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Pictures from my first try at "Last Meal Ribs"

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  • Huskee
    replied
    Mosca brings up a good point. If your family/guests are expecting "fall apart" ribs as is popular with some, foiling will get you there.

    Leave a comment:


  • Mosca
    replied
    Yeah, let 'em go longer. And, we all try for 225*, but the recommendation is 225-250*.

    A popular rib recipe is 3-2-1: 3 hours bare, 2 hours wrapped in foil, and the last hour bare again. 3-2-1 for regular and St Louis racks, 2-2-1 for baby backs. You might want to give that a try.

    Leave a comment:


  • Medusa
    replied
    Pretty good to have the gasser downto 240!!! I'd follow anything Huskee has to say!

    Good Job!

    --Ed

    Leave a comment:


  • Huskee
    replied
    No, you didn't overcook. 240 is a beautiful temp, never fear! I cook more in the 235-240 myself. Sounds like they needed another 30-60 minsm minimum. When they juuuust start to crack, they're not ready in most cases, but close. You want a good solid crack. Not quite break in half, but a good crack. It is not uncommon for thicker 3lb racks to take in the neighborhood of 6-7 hrs. I did some big ones a couple days ago that took 9-10.

    Keep up the good work. You can read all the directions you want but it still takes practice to get the feel of it on your own equipment. You're off to a great start!
    Last edited by Huskee; June 6, 2015, 09:55 PM.

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  • CinciJeff
    started a topic Pictures from my first try at "Last Meal Ribs"

    Pictures from my first try at "Last Meal Ribs"

    Well I just joined "the club" and figured I'd utilize the forum to help improve my next batch of ribs. I'll try to lay this out as logically as possible.

    Background
    I attempted to follow the "Last Meal Ribs" recipe from this site. Started with 6 lbs. of ribs from Costco. Removed the membrane and trimmed off the majority of remaining fat. I was short on time so applied my rub (see photos) about 30 minutes prior to cooking. The rub had a lot of salt so I didn't do a separate dry brine.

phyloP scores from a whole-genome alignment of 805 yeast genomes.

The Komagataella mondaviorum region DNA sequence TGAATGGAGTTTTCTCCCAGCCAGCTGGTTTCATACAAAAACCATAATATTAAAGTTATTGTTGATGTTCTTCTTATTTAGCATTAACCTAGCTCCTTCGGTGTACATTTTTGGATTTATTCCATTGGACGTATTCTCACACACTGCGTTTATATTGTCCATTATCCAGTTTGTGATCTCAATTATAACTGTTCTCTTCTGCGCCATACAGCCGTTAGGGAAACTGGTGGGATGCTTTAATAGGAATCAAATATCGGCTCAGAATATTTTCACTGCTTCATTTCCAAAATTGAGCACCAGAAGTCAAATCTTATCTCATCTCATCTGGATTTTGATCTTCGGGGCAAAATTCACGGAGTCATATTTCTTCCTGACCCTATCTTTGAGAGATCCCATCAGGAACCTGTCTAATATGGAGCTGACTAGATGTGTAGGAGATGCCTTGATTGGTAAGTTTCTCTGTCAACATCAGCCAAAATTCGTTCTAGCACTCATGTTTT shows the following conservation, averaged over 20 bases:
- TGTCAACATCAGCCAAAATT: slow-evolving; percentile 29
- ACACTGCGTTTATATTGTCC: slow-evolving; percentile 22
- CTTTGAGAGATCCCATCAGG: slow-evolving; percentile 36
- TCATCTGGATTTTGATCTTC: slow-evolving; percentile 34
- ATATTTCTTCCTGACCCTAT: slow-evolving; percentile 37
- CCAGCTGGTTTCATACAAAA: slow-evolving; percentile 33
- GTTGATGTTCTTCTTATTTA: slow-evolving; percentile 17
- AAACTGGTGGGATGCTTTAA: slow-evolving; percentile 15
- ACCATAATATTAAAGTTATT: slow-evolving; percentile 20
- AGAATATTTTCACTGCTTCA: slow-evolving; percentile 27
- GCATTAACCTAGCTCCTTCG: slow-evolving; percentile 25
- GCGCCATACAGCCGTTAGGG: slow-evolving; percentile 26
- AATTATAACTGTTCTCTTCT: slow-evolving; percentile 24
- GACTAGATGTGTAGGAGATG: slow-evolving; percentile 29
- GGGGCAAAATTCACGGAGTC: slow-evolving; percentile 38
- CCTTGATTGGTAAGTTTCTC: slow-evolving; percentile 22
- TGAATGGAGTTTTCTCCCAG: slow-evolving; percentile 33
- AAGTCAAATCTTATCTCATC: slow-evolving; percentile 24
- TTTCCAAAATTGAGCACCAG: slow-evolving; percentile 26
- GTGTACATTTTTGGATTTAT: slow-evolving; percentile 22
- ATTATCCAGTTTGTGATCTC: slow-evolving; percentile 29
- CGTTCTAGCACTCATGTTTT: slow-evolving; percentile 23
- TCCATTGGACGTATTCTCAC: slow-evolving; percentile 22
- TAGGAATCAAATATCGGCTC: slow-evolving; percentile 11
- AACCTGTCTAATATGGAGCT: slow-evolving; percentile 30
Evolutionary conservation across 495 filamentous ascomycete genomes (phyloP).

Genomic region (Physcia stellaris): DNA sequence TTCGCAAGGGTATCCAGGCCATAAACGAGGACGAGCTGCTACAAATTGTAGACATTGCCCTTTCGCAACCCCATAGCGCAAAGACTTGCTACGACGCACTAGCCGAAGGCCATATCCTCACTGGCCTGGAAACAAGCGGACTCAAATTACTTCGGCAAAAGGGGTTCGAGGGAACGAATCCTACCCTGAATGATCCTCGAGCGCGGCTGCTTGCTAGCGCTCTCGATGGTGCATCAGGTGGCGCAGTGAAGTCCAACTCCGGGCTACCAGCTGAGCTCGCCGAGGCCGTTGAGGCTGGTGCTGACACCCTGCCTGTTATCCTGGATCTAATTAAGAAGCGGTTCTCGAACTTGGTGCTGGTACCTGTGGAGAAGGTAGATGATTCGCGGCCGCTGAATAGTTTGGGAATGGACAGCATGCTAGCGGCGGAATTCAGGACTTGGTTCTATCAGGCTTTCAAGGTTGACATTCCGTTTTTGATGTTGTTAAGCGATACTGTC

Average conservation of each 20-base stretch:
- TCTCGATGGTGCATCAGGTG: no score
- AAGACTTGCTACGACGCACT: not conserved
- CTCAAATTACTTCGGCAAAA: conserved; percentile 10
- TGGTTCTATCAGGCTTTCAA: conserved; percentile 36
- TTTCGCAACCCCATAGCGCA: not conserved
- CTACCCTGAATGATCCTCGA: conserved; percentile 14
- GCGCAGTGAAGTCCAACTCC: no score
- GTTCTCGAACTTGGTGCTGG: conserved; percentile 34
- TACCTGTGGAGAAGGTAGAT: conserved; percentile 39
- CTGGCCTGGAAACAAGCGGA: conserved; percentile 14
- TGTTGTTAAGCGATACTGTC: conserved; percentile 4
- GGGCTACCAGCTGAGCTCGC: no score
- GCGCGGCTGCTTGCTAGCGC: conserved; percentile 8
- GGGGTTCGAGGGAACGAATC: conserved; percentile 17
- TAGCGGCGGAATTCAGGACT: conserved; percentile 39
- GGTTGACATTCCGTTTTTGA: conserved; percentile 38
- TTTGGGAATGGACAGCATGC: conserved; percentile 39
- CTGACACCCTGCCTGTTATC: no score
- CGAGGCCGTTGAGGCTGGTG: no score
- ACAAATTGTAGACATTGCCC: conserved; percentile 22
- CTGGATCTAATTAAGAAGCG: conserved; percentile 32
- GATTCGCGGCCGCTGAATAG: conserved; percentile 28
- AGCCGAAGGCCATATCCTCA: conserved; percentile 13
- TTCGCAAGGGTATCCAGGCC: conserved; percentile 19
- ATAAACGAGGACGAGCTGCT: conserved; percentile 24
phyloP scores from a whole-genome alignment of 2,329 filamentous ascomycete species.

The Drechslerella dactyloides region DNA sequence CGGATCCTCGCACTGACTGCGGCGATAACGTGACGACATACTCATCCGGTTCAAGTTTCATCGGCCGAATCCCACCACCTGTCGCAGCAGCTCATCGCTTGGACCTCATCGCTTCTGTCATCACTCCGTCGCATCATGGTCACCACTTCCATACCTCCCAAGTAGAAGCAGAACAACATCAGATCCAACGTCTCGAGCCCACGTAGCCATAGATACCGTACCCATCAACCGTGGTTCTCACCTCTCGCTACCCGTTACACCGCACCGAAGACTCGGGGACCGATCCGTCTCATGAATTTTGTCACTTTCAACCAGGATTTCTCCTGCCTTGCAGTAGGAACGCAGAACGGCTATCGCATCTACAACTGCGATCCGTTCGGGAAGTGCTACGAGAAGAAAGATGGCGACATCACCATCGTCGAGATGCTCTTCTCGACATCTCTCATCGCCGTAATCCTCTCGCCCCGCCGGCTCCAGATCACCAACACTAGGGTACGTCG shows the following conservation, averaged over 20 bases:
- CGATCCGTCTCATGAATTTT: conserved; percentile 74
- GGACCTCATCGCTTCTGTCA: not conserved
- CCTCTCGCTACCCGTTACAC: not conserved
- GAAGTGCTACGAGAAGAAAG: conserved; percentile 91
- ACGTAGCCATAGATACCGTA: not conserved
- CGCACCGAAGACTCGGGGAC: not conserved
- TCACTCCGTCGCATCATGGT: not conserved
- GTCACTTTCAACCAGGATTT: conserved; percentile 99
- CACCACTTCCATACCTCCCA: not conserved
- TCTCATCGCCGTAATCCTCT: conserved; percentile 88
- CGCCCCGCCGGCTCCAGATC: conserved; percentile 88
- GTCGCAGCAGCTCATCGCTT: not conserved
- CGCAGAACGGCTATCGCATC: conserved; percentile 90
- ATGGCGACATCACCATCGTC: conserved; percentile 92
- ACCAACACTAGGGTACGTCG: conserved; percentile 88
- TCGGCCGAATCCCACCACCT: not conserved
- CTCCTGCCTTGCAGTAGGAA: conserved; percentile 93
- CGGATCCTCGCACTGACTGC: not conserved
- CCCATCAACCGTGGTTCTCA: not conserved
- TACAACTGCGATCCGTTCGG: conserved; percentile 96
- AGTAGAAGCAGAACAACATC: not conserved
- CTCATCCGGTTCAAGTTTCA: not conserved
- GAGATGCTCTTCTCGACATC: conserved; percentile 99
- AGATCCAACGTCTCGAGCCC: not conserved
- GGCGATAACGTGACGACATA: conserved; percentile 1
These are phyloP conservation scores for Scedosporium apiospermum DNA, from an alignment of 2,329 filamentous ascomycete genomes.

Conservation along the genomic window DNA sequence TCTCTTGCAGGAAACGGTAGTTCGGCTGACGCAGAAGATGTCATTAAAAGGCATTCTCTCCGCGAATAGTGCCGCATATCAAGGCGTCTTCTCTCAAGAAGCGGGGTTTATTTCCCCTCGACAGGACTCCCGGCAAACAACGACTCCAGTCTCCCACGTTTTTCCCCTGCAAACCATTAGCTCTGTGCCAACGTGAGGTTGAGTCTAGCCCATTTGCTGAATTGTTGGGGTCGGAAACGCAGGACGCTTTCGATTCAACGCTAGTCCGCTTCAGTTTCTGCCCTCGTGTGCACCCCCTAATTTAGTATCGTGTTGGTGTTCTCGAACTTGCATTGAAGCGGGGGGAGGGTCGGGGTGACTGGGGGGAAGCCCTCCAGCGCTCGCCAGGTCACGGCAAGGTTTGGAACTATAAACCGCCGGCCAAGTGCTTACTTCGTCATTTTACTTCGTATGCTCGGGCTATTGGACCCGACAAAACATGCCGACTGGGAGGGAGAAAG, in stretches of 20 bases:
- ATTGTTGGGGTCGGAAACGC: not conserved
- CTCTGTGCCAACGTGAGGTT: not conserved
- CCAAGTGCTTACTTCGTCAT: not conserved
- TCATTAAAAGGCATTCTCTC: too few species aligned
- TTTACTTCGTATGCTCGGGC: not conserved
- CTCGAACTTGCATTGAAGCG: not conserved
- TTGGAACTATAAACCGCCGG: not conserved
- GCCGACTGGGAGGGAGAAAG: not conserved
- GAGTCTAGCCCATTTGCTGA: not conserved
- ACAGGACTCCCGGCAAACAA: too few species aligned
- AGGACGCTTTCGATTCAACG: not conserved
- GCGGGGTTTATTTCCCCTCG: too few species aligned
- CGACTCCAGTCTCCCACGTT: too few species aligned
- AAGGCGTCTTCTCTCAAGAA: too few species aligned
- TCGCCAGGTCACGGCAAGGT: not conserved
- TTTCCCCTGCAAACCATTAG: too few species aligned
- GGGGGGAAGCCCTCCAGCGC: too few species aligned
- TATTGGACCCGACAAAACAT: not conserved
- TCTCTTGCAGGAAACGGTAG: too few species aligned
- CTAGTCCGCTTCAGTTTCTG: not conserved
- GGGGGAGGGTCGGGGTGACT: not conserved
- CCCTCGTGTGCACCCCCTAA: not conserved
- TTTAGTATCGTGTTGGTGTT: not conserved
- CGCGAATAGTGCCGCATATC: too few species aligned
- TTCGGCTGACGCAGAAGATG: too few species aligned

My grill is a Weber Genesis 330. From my previous efforts I knew I'd have a hard time getting down to 225 but I did the best I could with the "Sear Station" burner set on low. I added 4 oz. of Mesquite chips to my smoker box, threw on the ribs and started watching the thermometer (a Maverick dual remote - based on the reco. here)

    Cooking
    I struggled to keep the temp low, and ended up propping open the grill cover a bit to help. Throughout the cook I averaged about 240 degrees.

    At 2-hrs in I decided to switch slabs on the grill (see photos). At this point I also realized that I didn't lightly coat the ribs with vegetable oil prior to adding the rub. The recipe said this would help with the bark, so at this point I brushed on some oil and shook on a little more rub. I also added the rest of the wood chips at this point for additional smoke.

    At 5-hrs in I picked up a slab with my tongs and didn't see any cracking, so I left them on for another 30 minutes.

    At 5.5 hrs. I tried the bend test again and saw cracks so at that point I cranked up the heat in preparation for the sauce.

    Finishing
    I used Sweet Baby Rays sauce and brushed it on the ribs with a silicone brush. I think the grill was still coming up to temperature because I didn't see any sizzling until about 5 minutes later. Finally I could see some nice caramelization so I watched carefully and took them off when it looked good. (see attached photos)

    Results
    I was excited because the ribs looked good, and they seemed to be quite juicy. A first quick taste as we were cutting them told me that either I had used too much rub or that particular rub (which I had never used before) was a lot spicier than advertised! I'm leaning toward "too much rub".

    I cut sections of 3 or 4 ribs for each family member and as I did so I noticed they didn't seem terribly tender. As you can see from the photo, they weren't at all pink and also didn't have a "smoke ring". Finally I was able to taste them and while pretty flavorful (if not quite spicy!) they were a bit disappointing in terms of tenderness. After a day of cooking my wife was expecting "fall off the bone" tender (yes, I've read the opinions on that subject here on the website ) and I was expecting a little firm, but these were "quite firm" (not tough...). They were certainly edible but the spiciness and the "less than tenderness" aspects took some of the luster off of the afternoon's efforts.

    Thoughts
    I've gone through the various deviations from the recipe, and my best guess is that I overcooked them. The temp range was about 230-248 during the entire cook, so that would make sense. If this was the case then where I failed was in the "checking for done" department. Hopefully with more experience this will become more obvious to me.

    So this was my amateur opinion. What do you all think? Any suggestions for better results next time? I think there is a pellet smoker in my future, but in the near term I'd like to learn as much as I can with my gas grill.

    Thanks for reading all of this... I appreciate any/all thoughts, comments, suggestions and critiques.

    -CinciJeff

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